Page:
Abstract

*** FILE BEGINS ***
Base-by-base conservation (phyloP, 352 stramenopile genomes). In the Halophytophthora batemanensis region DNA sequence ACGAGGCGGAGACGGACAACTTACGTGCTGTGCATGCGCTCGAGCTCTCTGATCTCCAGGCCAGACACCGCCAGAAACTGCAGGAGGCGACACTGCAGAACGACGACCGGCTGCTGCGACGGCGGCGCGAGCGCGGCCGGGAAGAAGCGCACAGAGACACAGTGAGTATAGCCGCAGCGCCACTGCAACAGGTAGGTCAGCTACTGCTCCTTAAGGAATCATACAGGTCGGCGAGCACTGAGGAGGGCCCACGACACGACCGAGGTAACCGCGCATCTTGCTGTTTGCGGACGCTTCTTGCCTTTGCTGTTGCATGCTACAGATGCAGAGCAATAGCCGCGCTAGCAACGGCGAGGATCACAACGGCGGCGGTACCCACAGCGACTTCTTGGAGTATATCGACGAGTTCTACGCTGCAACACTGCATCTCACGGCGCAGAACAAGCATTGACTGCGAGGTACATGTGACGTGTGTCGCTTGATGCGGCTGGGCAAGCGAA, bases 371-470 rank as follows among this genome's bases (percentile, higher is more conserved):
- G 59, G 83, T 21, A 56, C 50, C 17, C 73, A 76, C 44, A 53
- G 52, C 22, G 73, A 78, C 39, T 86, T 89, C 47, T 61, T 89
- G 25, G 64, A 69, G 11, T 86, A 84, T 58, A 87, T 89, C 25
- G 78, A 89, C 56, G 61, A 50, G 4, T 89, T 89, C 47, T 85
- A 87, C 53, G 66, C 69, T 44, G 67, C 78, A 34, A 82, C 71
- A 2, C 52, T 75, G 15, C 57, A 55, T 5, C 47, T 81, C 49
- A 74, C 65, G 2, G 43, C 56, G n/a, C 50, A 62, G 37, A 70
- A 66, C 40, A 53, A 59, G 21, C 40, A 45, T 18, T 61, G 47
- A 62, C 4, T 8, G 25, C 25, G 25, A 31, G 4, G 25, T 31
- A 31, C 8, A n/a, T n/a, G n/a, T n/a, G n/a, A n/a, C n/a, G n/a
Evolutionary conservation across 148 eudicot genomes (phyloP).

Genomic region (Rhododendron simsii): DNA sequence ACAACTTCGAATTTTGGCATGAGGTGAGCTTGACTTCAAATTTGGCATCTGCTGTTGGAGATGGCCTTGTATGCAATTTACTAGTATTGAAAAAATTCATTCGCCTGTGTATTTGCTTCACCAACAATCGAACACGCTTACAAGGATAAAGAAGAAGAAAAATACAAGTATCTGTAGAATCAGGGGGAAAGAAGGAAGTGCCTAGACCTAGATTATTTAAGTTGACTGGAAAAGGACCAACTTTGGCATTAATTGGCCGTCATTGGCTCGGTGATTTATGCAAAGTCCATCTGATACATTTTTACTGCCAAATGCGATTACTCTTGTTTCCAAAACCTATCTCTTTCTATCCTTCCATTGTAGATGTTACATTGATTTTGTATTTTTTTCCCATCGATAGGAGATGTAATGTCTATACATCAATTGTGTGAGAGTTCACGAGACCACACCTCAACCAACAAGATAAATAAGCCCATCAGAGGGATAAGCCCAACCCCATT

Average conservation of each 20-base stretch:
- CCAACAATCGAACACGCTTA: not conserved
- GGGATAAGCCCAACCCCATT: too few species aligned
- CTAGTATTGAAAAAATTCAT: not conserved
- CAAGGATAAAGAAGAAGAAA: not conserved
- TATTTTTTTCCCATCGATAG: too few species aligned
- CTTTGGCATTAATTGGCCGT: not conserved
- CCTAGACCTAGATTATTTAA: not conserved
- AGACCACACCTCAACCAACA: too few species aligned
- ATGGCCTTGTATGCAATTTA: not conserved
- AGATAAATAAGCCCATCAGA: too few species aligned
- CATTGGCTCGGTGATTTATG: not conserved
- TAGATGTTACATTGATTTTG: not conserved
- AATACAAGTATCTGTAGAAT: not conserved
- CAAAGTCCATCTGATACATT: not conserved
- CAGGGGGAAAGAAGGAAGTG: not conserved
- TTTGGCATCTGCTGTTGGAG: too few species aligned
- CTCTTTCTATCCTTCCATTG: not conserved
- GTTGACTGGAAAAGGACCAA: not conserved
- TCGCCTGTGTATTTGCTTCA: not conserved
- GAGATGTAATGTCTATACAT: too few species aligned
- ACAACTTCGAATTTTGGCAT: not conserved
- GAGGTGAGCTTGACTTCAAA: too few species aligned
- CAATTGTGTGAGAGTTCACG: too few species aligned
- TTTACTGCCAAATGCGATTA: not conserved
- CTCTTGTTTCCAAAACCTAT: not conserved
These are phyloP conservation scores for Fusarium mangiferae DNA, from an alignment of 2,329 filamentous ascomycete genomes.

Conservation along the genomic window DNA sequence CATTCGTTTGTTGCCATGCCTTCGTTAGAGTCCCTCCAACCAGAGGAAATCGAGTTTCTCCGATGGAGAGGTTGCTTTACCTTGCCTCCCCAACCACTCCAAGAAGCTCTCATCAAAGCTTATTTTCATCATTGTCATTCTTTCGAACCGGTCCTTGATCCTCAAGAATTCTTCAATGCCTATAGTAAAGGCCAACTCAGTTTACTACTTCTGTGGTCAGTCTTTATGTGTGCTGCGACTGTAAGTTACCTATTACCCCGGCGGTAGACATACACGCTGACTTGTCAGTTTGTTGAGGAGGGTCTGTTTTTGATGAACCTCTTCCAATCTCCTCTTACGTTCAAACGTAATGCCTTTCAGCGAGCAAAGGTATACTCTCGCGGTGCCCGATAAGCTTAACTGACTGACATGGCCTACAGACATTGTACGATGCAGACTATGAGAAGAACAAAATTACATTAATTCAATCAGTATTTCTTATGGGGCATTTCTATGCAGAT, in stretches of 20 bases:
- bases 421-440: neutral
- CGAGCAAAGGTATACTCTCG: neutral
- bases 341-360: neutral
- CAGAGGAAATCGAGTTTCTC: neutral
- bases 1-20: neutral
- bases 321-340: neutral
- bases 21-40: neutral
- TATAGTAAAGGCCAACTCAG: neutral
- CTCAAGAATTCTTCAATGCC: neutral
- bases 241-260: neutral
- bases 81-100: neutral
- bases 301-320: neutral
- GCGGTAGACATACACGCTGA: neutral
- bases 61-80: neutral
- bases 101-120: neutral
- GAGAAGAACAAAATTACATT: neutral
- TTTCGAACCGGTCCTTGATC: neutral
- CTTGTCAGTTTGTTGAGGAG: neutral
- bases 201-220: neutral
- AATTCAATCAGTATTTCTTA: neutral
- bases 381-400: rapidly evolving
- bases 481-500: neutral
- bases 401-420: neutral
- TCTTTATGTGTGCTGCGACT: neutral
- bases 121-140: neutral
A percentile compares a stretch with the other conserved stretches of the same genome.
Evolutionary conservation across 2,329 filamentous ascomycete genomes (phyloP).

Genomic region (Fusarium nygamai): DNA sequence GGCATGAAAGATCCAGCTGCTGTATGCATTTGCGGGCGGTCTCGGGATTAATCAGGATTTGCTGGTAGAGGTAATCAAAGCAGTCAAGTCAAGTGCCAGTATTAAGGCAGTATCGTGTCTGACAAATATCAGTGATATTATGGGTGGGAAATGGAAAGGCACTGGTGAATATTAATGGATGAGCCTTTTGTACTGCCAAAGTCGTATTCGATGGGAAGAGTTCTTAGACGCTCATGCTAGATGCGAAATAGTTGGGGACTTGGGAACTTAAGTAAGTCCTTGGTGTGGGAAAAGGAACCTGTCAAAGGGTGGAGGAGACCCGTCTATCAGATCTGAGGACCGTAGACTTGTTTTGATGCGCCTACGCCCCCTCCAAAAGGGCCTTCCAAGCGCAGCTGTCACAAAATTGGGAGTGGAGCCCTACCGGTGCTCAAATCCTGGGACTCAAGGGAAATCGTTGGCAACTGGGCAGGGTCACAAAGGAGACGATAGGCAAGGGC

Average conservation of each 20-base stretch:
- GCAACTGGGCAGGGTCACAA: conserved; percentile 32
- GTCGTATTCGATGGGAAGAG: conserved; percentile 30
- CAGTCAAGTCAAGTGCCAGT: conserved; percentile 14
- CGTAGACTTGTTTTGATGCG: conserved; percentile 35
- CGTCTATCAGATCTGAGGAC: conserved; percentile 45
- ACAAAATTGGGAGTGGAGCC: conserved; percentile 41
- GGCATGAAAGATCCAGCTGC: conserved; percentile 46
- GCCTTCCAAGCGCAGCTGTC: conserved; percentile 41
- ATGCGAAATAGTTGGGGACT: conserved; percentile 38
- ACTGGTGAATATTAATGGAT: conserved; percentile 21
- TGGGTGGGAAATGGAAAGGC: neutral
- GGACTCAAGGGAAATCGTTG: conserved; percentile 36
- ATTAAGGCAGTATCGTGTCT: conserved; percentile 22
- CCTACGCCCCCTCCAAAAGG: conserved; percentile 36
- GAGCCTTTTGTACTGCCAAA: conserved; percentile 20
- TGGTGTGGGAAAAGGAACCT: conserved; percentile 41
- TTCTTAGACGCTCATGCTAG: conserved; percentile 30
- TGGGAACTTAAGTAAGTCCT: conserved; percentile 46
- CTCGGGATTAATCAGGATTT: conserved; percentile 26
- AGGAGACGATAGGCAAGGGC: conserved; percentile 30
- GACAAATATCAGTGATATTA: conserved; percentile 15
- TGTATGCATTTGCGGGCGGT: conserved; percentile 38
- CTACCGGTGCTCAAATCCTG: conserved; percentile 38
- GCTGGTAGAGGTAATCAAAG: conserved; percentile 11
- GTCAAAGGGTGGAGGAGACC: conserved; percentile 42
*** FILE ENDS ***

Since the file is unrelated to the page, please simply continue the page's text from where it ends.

A record of estimated sea surface temperature (SST) change between 575 and 400 ka has been obtained from planktonic foraminifera at Deep Sea Drilling Project Site 594 in the southwest Pacific Ocean. The Site 594 record indicates that SSTs during marine oxygen isotope stage 11 were similar to those of the Holocene, in contrast to suggestions of warmer than Holocene SSTs during stage 11. If these SSTs reflect global conditions, then ice-sheet collapse may not require temperatures warmer than in the Holocene. Millennial-scale oscillations in SST (∼3 °C) occurred within the stage 12 glacial interval, spaced every ∼5–10 k.y., on time scales similar to those observed within stage 12 in the North Atlantic. The consistency between these records may require global-scale mechanisms capable of producing rapid climate change, as suggested for later Quaternary intervals.

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